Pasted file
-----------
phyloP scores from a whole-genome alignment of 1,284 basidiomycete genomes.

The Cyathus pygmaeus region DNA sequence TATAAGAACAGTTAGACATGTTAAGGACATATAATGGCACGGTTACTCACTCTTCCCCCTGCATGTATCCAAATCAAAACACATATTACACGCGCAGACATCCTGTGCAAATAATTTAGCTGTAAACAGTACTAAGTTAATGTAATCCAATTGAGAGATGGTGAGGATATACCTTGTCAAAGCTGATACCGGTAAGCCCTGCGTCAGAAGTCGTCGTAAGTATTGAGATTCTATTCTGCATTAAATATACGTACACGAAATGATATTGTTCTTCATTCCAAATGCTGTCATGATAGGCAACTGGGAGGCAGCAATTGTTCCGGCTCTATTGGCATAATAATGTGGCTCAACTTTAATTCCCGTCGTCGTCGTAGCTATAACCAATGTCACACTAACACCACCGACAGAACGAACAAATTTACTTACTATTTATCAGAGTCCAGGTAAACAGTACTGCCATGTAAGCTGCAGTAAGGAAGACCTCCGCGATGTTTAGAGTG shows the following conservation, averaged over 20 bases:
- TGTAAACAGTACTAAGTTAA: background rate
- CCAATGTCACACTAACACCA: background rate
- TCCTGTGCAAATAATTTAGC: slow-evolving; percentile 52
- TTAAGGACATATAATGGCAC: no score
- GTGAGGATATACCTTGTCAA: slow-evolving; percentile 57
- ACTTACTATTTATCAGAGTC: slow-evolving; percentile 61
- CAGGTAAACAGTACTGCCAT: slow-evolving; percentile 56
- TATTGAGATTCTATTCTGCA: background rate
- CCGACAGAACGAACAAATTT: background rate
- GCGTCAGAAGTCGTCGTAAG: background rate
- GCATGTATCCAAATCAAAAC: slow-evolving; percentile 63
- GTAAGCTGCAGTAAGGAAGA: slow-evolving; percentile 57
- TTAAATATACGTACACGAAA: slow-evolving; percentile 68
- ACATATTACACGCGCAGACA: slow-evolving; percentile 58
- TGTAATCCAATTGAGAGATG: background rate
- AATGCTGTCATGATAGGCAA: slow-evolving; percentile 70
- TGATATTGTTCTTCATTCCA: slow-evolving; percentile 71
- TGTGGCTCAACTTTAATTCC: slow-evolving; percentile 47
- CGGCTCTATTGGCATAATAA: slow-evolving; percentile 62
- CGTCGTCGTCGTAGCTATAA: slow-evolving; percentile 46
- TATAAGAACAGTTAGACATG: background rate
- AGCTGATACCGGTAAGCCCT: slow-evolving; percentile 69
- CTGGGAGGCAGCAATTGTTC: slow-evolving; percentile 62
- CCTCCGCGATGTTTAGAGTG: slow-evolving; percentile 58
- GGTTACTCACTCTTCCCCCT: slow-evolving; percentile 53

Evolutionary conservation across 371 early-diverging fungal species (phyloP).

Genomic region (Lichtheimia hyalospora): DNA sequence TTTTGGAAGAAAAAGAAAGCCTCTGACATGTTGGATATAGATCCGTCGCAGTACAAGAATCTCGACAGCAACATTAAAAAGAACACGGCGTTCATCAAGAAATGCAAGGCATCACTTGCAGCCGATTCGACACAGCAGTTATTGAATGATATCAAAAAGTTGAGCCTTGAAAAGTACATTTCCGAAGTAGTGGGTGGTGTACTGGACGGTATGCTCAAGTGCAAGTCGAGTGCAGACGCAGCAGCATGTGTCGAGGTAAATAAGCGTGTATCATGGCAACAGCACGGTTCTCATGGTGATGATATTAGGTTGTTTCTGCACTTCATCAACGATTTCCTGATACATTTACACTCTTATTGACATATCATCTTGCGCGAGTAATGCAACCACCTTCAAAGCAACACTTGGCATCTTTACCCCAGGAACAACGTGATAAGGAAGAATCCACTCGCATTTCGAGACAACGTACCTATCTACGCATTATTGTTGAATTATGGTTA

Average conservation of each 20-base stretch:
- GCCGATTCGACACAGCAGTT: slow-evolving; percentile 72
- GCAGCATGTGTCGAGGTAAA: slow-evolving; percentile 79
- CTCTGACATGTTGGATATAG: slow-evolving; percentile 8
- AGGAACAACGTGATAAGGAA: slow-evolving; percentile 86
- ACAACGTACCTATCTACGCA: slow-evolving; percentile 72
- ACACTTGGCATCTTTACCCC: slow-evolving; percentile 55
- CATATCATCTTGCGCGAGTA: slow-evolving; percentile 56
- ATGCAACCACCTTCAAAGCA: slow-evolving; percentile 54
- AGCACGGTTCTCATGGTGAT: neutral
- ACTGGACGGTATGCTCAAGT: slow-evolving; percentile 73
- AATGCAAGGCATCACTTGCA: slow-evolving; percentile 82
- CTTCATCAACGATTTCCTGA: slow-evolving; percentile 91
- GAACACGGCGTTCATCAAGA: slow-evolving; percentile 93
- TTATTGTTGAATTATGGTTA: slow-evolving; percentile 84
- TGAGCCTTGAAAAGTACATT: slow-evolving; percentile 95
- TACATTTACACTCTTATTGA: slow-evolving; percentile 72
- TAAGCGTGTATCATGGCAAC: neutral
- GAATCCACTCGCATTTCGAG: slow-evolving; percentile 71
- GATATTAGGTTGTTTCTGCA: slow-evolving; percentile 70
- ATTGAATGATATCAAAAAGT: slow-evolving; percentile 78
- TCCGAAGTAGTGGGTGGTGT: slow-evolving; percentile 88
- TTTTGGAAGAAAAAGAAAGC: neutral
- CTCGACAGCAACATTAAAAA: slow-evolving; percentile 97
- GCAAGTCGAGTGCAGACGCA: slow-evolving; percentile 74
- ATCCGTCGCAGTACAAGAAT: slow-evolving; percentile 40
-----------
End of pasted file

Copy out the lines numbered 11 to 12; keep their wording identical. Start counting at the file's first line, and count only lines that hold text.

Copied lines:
- CCGACAGAACGAACAAATTT: background rate
- GCGTCAGAAGTCGTCGTAAG: background rate